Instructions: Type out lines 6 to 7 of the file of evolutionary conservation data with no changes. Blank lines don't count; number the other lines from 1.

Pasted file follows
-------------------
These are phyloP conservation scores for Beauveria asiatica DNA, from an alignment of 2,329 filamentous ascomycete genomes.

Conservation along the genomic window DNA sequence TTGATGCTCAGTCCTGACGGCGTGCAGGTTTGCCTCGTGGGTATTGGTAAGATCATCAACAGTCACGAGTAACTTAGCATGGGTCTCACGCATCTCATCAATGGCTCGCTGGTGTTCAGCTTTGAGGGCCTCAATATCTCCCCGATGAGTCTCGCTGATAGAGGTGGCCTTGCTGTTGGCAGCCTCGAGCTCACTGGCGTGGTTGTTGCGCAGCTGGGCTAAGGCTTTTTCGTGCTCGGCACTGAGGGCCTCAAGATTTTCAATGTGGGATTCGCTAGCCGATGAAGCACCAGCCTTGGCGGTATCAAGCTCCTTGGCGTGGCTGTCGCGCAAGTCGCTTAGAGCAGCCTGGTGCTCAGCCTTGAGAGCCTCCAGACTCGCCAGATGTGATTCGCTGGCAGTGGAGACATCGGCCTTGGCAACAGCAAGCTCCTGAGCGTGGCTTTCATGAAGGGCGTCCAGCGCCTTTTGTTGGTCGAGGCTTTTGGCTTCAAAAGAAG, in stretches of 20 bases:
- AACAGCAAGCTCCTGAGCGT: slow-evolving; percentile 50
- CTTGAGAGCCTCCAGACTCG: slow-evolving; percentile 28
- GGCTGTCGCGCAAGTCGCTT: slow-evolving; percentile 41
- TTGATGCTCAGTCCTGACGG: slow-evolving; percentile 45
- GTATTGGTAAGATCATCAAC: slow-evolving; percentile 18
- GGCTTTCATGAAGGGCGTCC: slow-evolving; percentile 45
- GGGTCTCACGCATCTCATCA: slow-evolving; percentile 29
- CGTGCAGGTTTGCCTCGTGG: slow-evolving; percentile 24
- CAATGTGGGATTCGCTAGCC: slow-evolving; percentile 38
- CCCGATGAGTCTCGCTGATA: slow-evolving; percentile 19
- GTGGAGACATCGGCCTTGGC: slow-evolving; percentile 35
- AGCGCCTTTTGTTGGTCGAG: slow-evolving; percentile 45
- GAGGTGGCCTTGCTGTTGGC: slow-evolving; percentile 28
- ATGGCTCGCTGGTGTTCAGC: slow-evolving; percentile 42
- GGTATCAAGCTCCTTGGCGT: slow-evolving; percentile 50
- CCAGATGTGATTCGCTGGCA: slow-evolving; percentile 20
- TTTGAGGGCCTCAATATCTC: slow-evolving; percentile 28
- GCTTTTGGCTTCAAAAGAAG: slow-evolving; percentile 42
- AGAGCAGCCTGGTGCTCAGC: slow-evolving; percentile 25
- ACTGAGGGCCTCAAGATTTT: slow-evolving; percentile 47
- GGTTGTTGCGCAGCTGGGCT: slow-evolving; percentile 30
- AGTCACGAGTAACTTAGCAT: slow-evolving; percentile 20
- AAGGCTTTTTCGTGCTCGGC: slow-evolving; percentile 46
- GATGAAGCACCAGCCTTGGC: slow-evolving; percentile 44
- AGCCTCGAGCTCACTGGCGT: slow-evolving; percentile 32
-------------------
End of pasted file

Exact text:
- TTGATGCTCAGTCCTGACGG: slow-evolving; percentile 45
- GTATTGGTAAGATCATCAAC: slow-evolving; percentile 18